Decoding Millennial Concertgoers

Today’s post comes from Ypulse’s Research Intern Phil Savarese.

Decoding Millennial Concertgoers

In today’s smartphone-obsessed society, it’s rare that you’ll go to a concert where people aren’t snapping pictures, recording videos, or updating their status during the show. Millennials are extremely interested in seeing artists live and partaking in epic experiences; according to Ypulse research among 339 13-34 year olds, four of five Millennials have been to a concert before. However, the “in the moment” experience of a concert has collided with the timelessness of the digital age. As an avid concertgoer, I‘ve found that smartphone and tablet use during shows has created four types of fans:

“I’ll never get a chance to see this again!” – The Capturer

These are the people that shed some light on the “sea of hands” at concerts, literally. They hold their phone or tablet as high above the crowd as possible to capture the concert forever. Fully, 67% of Millennial concertgoers said that they have taken a picture of a performer with their smartphone. These capturers want to permanently document the concert for future reference. Additionally, 47% said they have filmed parts of the concert. Sometimes this involves distracting oneself from the show or viewing it through a screen, but they sacrifice fully enjoying moments live so that they can enjoy it over and over again.

“Guess where I am?!” – The Bragger

Braggers are the ones who take their attention completely off of the show for a moment to tell their network of friends where they are and what they’re doing. Half of the Millennials surveyed (51%) said they’ve updated a Facebook status during a show, while a quarter (24%) said they’ve Instagramed the performer. They want their friends to know where they are and how much fun it is…

 
 
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Millennial News Feed

Quote of the Day: “I won’t buy an already-made costume to dress up in for Halloween because I am creating a punk sailor Jupiter from Sailor Moon costume for comic con and I worked really hard on it, so I will wear it any chance I can.” –Female, 21, NY

The nostalgic details and music that filled Guardians of the Galaxy were a major part of making it the superhero movie that Millennials want right now, and they’re continuing to use that nostalgia now that the film is out of theaters. The movie’s soundtrack, Awesome Mix Vol. 1, is being released as a limited edition cassette tape this November, in time for Black Friday. The fact that cassette tapes are considered by many to be a dead technology won't likely stop young consumers looking for a retro-style piece of the movie. The album has already been released as a digital download, CD, and vinyl, and is already the tenth largest selling album of 2014 so far. (Billboard)

GoldieBlox has had impressive success as a toy startup focused on promoting engineering to young girls. Now the brand is expanding into digital products with their first (free) iOS app, GoldieBlox and the Movie Machine, and Bloxtown.com, a “digital playground” of interactive games. The app teaches about animation and allows young users to create GIFs that they can then use in a physical construction set they have built themselves. (PSFK)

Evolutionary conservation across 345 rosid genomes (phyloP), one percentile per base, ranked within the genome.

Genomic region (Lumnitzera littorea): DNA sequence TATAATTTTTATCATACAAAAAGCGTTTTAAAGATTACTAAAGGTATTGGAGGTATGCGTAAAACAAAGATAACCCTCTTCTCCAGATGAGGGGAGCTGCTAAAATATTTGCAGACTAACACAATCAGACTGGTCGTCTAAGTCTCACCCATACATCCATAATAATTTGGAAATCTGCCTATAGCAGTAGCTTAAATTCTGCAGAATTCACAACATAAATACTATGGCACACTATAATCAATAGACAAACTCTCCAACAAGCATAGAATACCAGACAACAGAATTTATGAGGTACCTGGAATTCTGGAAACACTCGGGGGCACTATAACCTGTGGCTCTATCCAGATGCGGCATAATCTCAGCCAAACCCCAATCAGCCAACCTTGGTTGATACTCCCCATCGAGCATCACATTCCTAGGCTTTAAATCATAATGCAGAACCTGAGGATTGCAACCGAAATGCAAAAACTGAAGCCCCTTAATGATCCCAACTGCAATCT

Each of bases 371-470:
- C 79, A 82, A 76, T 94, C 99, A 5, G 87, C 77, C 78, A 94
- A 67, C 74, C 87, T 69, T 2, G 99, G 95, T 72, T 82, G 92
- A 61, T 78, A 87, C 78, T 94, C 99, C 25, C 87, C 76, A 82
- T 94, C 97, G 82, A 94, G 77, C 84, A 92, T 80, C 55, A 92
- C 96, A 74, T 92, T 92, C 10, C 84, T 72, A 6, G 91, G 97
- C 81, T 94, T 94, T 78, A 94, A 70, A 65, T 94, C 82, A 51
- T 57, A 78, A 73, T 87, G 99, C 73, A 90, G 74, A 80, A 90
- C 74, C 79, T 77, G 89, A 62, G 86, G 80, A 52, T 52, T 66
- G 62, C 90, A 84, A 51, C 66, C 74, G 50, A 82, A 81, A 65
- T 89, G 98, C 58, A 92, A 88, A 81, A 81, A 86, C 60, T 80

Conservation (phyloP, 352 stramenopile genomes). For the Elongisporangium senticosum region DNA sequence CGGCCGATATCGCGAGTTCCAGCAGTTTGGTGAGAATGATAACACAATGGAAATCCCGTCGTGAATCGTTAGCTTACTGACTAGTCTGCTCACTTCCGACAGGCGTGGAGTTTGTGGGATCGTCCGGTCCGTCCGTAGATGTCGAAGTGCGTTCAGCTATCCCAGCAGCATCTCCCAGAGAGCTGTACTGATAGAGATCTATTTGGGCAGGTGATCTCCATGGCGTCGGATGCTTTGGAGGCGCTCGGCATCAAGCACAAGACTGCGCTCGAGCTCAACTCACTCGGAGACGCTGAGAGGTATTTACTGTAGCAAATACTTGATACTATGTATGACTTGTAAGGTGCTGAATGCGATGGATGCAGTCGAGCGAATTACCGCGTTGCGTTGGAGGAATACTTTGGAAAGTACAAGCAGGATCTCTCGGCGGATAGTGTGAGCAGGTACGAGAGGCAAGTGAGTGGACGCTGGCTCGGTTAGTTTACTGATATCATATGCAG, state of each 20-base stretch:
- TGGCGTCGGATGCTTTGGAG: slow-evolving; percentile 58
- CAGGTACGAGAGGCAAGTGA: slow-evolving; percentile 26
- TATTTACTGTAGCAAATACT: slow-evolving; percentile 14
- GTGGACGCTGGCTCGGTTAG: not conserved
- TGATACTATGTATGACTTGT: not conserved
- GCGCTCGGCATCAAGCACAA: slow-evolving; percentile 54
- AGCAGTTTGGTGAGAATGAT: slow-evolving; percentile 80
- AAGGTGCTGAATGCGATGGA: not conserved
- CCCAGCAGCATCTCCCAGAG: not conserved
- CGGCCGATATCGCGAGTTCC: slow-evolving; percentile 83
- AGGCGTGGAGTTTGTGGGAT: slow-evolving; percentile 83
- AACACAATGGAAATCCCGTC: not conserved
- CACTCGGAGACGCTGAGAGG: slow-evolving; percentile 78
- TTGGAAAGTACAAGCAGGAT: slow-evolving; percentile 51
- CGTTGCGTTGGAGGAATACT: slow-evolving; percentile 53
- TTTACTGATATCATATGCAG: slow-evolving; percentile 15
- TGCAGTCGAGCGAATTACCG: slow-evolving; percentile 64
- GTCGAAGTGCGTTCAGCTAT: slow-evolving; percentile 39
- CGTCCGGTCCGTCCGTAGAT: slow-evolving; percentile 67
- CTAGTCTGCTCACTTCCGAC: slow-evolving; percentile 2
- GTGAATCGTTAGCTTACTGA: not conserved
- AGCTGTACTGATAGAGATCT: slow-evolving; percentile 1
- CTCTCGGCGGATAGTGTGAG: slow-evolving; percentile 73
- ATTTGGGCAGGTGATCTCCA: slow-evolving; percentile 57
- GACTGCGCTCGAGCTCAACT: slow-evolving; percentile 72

Some of Vine’s biggest stars are coming to TV. Rainn Wilson, of The Office and SoulPancake fame, is working on a scripted comedy that will follow five of the app’s most popular Viners ”as they try to break into Hollywood.” The show, appropriately named Hollywood and Vine, will be the first traditional TV show to have a cast of mostly Vine stars, but could benefit from their online fans: the digital stars chosen have a collective following of over 30 million. (The Verge)

Breaking Bad was a story of meth and murder that was hugely appealing to older Millennial audiences, so some parents are objecting strongly to dolls of the main characters of the show being on the shelves at Toys “R” Us. A petition to take the Walter and Jesse action figures out of the chain and moved to “an appropriate store” was started online by one Florida mom and already has over 7,000 signatures. One of the figures comes with “a sack of cash, and a bag of blue crystals”—a.k.a. toy meth—so we can kind of understand the concern. (Racked)

Can Elsa and Anna help get kids to eat healthy? Previous studies have found that labeling fruits and vegetables with cartoons makes them significantly more appealing to children, and Disney-branded produce sales have reportedly tripled in the last two years. Bags of apples with Frozen and Spider-Man characters are being released this month as a continuation of the effort to get families to live healthier lifestyles. (Brand Channel)

Did you know every month, Ypulse surveys our Millennial panel of over 60,000, asking 1,000 14-32-year-olds about current events, seasonal trends, changing attitudes, and new norms? The results of these bi-weekly survey results are delivered to our Gold subscribers on Ypulse as downloadable tables, with data broken out by age, gender, ethnicity, location, and education. (Ypulse)

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